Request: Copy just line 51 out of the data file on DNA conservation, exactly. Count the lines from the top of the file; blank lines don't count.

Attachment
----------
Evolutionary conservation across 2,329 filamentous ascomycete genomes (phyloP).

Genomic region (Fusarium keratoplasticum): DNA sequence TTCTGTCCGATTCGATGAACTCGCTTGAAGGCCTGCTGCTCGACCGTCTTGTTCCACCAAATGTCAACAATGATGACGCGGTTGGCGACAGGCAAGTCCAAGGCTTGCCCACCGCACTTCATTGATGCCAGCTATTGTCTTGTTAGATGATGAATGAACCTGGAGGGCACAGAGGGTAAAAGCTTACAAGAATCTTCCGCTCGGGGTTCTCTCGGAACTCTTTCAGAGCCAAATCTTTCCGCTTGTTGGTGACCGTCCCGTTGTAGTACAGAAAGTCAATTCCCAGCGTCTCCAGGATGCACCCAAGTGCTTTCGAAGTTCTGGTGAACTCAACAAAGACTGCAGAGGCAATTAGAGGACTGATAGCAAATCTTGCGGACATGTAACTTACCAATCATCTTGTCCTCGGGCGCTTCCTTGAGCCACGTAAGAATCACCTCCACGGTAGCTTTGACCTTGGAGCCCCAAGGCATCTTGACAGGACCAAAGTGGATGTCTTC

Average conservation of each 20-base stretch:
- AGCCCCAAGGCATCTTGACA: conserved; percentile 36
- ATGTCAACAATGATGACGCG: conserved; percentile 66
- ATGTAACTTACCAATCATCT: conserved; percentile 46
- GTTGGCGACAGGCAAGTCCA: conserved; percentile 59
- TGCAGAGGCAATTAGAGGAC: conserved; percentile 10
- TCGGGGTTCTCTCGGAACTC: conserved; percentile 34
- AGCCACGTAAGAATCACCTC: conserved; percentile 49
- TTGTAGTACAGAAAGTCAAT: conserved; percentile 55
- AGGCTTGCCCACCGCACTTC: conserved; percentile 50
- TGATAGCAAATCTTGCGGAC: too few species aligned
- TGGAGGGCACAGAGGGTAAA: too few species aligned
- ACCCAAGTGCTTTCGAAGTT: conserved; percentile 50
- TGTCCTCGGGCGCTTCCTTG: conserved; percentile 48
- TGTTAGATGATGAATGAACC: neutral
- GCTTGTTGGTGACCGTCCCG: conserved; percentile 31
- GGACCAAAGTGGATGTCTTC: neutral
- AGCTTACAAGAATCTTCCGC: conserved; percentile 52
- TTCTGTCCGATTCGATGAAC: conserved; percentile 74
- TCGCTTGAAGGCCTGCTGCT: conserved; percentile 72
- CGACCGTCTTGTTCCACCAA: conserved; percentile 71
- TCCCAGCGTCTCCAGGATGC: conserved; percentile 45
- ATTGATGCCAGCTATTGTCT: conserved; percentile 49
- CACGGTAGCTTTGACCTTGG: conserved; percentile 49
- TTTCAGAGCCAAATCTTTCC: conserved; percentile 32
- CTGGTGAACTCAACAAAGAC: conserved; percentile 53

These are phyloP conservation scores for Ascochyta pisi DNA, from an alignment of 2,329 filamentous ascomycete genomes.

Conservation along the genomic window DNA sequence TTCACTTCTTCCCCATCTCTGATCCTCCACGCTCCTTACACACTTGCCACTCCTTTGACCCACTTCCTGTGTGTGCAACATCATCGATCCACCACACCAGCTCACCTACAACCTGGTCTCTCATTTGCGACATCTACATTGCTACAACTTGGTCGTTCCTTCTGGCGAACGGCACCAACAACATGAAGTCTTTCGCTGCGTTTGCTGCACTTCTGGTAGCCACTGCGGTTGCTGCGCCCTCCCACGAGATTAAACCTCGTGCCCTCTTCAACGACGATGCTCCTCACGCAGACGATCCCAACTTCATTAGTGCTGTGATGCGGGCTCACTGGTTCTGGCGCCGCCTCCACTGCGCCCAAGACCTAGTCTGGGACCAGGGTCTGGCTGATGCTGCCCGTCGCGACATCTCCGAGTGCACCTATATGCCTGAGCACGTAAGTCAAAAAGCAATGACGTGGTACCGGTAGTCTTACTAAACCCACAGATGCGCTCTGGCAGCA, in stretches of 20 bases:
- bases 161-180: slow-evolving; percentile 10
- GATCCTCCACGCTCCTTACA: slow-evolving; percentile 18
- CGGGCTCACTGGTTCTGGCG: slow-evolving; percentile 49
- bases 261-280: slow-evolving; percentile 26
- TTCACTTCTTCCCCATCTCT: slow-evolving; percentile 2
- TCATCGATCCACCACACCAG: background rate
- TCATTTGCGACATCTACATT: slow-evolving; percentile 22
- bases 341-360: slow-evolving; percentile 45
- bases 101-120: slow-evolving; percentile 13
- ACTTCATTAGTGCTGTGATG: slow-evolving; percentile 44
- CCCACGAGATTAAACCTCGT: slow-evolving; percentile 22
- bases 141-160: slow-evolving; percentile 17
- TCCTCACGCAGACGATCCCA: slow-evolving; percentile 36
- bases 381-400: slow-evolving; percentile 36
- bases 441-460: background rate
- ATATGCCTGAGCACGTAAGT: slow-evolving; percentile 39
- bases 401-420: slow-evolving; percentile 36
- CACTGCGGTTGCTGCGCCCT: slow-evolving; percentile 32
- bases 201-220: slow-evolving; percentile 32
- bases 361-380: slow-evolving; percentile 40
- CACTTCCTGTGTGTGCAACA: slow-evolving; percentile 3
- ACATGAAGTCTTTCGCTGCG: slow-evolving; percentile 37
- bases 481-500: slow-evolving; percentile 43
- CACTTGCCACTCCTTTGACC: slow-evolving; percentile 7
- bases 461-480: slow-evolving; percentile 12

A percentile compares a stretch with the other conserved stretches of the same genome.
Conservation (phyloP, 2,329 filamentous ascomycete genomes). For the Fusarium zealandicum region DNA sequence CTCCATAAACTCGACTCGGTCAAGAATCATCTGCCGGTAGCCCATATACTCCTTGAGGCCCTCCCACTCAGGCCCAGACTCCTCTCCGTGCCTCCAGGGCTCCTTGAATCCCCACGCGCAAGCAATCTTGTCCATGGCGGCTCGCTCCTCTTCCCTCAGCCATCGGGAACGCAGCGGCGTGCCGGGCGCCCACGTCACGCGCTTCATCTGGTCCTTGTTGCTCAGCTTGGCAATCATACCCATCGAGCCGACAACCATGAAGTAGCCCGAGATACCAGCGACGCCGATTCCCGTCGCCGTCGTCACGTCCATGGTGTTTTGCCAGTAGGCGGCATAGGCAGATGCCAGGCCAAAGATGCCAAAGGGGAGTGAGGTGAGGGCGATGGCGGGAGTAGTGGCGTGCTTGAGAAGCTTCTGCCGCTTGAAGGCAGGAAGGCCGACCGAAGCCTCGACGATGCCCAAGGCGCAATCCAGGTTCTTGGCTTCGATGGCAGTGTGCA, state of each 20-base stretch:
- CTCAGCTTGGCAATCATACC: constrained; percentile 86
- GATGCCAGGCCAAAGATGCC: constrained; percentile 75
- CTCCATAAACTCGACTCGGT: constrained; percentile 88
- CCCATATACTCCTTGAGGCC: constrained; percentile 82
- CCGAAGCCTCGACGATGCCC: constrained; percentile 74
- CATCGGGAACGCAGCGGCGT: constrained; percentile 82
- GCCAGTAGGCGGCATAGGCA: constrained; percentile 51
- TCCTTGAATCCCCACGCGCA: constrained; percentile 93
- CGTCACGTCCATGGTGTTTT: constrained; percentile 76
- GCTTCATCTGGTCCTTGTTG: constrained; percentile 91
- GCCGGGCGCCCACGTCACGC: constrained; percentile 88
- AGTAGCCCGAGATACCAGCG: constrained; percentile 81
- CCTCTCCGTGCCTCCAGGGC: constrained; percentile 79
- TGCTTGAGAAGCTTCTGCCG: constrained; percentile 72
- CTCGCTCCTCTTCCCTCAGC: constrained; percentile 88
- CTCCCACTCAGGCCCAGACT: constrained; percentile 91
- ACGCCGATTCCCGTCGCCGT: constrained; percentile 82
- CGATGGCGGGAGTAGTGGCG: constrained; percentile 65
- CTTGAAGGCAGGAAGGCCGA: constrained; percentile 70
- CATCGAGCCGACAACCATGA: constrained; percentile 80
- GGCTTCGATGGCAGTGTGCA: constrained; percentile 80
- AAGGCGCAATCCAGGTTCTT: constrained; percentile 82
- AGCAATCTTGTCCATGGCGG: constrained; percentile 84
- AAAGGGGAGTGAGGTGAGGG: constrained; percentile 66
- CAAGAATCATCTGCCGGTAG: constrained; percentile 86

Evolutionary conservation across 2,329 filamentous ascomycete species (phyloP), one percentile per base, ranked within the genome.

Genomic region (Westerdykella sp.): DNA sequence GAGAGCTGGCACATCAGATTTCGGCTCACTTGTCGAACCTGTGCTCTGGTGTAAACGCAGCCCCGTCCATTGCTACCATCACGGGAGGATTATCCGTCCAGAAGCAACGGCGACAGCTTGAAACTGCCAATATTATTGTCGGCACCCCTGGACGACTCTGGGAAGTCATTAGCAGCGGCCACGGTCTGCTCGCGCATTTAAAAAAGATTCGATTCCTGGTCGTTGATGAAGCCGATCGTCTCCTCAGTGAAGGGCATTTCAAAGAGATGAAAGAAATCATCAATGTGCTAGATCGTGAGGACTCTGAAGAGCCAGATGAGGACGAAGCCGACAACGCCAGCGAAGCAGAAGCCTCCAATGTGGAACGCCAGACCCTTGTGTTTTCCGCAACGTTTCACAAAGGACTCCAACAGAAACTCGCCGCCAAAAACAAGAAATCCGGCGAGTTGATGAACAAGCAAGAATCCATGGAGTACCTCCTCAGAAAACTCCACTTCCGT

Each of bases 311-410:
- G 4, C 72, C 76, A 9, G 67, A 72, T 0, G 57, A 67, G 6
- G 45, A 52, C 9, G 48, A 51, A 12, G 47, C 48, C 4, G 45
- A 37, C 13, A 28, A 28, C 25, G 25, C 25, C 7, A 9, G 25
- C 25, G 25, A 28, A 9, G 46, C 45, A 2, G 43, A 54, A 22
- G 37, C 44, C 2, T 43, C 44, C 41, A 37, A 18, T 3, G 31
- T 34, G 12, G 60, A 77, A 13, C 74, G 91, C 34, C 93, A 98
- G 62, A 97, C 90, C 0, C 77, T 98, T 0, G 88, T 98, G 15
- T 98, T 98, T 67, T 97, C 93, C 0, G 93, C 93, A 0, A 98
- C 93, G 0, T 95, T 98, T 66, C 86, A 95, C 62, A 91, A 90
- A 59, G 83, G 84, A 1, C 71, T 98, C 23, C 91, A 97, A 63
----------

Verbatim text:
- CACTTCCTGTGTGTGCAACA: slow-evolving; percentile 3